The automotive industry has been pushed for distillation and for further enhance for many decades, with each automobile revelation and discovery providing new alternatives for vehicles to be rigged with. It has been three decades since the first establishment of software components in vehicles; since then may different services have started to build on new technologies, as a result by creating various architectures, platforms, applications, and programs. Fifteen years back, Building Telematics application was a difficult task. Imagine TCU (Telematics Control Unit) with GPS and GSM modules with SIM inserted into it was having no internet facility. It was a black and white era where we decided to send data packets using SMS with a frequency of 30 minutes. I still remember the smile on many fleet manager’s faces when they were able to see their vehicle location on the web. This is how we kick-started our journey of connected cars, and then we just kept improving continuously.
Managing Feels for India’s largest CV manufacturer
We knew that our experience in building a rigid telematics solution will pay off someday, new toll and technologies have started coming in to market, also as there was a race of mobile network providers in India. Sooner the internet started becoming cheaper over mobile and the android phone started gaining market. Vehicles are equipped with several types of connections, either internal or external. We have been decided to build a fleet management solution, with UDP as a communication protocol from the vehicle to the telematics server. UDP means to send and forget, so we had to implement acknowledgment back to the vehicle. Internet in TCU was so unpredicted and dead slow that sometimes it was sending data packets randomly, so we had to serialize them. We build a fleet management solution and enrolled it to all our customers across pan India. Every day there was a lesson to learn, JAVA listener was listening to each data packet and processing them based on priority defined for them. And it was failing every day for different reasons. You won’t believe, we re-architecture our solution for 13 times, and final architecture is still working since 2012 and live for India’s largest commercial vehicle manufacturer.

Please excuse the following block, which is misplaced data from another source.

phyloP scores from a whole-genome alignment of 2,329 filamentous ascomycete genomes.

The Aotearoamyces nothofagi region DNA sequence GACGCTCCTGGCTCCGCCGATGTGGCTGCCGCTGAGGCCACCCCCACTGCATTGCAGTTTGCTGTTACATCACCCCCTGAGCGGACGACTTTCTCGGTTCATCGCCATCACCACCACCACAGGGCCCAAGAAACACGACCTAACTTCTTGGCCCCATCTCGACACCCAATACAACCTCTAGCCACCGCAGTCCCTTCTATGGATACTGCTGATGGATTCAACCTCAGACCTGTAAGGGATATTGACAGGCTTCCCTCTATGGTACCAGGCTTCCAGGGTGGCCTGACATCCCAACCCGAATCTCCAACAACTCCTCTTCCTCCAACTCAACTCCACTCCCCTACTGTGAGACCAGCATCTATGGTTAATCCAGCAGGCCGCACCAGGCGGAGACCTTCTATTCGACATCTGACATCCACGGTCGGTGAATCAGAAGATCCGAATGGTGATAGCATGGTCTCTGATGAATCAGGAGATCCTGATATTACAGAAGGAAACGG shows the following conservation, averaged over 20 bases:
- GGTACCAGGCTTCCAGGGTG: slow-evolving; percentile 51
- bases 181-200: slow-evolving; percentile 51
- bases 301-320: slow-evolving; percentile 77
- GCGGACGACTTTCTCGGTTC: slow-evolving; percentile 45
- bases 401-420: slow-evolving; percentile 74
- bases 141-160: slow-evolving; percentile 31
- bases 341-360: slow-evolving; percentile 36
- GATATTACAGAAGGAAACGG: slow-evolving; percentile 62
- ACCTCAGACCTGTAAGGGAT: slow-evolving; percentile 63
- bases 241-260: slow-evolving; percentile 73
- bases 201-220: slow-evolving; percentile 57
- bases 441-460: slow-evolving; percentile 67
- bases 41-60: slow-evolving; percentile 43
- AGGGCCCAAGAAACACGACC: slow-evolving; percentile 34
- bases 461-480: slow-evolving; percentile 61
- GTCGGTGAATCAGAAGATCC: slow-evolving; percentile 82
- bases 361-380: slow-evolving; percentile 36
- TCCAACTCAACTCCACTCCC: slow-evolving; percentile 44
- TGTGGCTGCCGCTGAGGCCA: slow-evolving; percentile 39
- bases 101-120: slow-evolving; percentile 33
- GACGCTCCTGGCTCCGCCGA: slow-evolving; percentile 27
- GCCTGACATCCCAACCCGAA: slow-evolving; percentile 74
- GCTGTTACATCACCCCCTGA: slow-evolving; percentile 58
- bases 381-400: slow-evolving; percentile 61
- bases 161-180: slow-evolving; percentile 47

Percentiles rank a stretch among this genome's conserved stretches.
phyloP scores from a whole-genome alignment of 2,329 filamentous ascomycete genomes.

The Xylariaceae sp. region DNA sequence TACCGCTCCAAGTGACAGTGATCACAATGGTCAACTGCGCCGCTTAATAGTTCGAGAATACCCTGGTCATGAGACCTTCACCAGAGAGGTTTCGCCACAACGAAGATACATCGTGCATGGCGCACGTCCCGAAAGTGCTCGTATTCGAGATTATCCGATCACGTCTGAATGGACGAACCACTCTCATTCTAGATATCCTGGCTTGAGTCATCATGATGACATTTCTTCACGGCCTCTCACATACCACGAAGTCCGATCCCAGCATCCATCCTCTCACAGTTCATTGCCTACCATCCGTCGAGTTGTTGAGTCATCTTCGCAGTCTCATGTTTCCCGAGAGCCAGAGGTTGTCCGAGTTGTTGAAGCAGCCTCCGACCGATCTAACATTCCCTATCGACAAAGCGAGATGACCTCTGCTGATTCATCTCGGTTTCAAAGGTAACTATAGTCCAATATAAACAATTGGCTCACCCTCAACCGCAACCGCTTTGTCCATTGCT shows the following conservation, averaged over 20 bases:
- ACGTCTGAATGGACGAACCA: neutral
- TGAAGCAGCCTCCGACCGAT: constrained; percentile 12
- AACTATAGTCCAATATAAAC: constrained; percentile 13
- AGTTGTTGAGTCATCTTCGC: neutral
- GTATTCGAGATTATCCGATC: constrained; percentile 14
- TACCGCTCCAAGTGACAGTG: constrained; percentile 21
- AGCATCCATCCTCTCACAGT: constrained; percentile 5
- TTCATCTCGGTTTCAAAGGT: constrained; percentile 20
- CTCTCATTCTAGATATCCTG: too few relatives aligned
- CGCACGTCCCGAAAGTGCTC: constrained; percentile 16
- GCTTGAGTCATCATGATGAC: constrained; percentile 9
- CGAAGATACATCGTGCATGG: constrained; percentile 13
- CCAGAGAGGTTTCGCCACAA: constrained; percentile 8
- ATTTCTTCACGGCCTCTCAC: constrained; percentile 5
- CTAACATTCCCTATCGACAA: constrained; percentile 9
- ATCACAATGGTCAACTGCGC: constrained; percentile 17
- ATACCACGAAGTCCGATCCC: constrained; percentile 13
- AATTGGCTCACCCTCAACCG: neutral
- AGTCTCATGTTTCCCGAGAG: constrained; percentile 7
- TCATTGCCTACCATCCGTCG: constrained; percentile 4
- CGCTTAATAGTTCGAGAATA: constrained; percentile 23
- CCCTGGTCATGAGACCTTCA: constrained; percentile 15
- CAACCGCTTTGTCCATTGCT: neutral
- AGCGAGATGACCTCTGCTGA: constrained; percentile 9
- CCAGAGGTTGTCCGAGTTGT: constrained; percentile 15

When you have done something different and it is working for long into Indian conditions then there will be many buyers behind you. We already have started making our Connected Vehicle Platform largely involving many open source tools and technologies. An open-source gave stability and scalability to this platform and by 2015, electric vehicles started booming in China. It was a proud movement when we teamed up with a prominent electric vehicle manufacturer for an end to end implementation of a connected vehicle with two-way communication. When data is a gold mine, neither startup automotive manufacturer nor old school automotive OEM trust in readymade connectivity platform. So, you must build everything from scratch for your customers, that’s the opportunity to learn and try many new things, like message queues, data pipes, NoSQL databases, security implementations. And when you do it, many similar customers knock your door.
Japan, Philippines, Thailand, Australia, and way beyond.
Any vehicle, any device, single platform – is the mantra wherein we bring dynamism in data payload regardless of vehicle, or device. This has given us a key to implement a connected car services solution in Japan, Philippines, Thailand, and Australia for a major Japanese PV manufacturer. The integration of the MNO solution into the platform is just icing on the cake.
Post COVID scenarios.
Now we are in the middle of COVID crisis, the automobile market in the west is halted. However, lifting of lockdown in China has given space to PV customer to go to the dealership and check for new vehicles as customers hold the fear about health by using public transport. New buys have started demanding in-car passenger health monitoring features into your connected vehicle. This journey will never stop, new challenges will be addressed and catered by innovations.
Published in Telematics Wire